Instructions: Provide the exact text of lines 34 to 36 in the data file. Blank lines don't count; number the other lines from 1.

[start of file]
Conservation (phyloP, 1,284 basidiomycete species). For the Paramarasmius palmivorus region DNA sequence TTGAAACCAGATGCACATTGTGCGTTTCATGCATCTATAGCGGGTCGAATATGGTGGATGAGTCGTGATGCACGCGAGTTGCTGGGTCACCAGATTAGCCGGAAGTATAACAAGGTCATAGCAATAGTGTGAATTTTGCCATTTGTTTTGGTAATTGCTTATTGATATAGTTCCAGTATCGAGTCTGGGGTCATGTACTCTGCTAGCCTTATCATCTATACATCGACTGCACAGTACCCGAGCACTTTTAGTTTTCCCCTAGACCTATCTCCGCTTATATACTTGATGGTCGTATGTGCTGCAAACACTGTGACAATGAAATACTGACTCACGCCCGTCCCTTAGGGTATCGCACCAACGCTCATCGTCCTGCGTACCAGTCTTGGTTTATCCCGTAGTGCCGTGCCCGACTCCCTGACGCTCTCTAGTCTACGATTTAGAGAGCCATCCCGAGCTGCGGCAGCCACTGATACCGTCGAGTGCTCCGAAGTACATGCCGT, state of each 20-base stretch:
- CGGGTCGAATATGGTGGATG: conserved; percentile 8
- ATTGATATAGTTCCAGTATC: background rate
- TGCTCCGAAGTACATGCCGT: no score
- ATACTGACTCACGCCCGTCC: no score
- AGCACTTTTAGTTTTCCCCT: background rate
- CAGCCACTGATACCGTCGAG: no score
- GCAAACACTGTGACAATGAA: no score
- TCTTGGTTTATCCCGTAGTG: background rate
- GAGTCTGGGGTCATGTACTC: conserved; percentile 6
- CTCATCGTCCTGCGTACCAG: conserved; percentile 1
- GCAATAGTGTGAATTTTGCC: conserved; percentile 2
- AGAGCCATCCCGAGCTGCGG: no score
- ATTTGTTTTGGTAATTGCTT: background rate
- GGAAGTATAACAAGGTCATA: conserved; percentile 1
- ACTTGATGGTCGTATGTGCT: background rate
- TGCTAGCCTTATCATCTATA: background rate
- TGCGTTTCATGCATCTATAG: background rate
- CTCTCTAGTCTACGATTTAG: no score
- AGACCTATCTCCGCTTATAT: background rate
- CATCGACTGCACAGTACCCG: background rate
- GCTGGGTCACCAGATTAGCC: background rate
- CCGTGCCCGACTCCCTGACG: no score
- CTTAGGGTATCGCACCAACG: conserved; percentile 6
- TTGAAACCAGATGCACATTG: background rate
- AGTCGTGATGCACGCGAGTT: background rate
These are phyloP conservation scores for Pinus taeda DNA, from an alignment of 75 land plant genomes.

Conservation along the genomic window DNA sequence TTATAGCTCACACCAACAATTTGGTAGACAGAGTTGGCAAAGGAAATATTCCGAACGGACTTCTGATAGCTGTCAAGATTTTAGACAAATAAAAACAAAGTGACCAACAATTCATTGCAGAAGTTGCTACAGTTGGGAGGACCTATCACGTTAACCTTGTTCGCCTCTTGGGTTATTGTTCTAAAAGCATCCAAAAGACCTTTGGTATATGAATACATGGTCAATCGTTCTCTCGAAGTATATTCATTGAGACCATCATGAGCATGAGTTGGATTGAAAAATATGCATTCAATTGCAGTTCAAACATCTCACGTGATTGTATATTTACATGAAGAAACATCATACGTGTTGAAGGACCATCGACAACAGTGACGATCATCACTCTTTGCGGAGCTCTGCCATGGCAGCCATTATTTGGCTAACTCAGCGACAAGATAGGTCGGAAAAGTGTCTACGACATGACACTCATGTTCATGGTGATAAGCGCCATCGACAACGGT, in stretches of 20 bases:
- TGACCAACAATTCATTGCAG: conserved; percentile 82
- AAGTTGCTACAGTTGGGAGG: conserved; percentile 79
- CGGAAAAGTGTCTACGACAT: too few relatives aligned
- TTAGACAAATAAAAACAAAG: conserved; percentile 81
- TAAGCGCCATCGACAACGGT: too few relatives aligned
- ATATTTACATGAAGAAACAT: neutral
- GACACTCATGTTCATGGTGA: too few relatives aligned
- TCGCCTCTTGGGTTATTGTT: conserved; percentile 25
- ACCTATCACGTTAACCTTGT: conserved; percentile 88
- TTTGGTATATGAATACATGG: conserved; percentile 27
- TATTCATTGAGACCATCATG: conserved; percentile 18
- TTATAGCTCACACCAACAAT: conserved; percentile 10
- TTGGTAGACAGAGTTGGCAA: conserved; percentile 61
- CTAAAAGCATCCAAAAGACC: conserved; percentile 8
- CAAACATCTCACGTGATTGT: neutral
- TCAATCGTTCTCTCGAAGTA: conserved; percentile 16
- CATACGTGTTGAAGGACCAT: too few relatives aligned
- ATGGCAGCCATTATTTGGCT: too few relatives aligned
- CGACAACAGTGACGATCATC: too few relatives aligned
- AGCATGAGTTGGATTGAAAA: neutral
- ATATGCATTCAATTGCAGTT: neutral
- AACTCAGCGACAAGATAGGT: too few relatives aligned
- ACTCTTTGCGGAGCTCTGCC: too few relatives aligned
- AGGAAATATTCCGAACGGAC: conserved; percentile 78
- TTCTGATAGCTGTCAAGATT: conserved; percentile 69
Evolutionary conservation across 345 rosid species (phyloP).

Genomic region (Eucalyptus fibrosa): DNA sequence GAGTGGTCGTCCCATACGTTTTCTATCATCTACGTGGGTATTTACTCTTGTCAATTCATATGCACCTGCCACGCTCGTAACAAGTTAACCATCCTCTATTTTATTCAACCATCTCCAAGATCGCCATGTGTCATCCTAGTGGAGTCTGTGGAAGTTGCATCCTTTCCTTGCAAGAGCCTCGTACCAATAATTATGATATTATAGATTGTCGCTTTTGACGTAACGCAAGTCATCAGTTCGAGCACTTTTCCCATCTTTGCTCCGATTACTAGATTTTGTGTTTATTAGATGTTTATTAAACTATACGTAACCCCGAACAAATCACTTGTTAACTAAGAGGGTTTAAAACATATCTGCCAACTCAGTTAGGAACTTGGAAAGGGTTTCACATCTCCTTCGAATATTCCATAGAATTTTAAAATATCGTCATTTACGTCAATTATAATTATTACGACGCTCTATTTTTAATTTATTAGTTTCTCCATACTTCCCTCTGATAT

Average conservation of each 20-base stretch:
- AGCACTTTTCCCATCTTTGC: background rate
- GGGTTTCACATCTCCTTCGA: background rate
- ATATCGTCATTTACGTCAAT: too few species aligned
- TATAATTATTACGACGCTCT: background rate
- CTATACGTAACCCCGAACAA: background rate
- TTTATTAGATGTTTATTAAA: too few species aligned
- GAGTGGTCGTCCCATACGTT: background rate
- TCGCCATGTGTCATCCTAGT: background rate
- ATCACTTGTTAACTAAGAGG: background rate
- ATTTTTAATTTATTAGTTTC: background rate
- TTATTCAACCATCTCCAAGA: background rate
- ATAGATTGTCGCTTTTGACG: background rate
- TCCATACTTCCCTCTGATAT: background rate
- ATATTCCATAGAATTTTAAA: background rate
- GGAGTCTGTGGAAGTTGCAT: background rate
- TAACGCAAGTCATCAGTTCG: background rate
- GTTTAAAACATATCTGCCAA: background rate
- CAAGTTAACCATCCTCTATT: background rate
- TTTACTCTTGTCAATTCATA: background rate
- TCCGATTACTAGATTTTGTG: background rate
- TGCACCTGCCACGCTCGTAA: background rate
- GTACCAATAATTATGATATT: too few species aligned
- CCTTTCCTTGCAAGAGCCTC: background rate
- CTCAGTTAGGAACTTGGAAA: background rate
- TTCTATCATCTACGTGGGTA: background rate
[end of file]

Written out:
- ATATTTACATGAAGAAACAT: neutral
- GACACTCATGTTCATGGTGA: too few relatives aligned
- TCGCCTCTTGGGTTATTGTT: conserved; percentile 25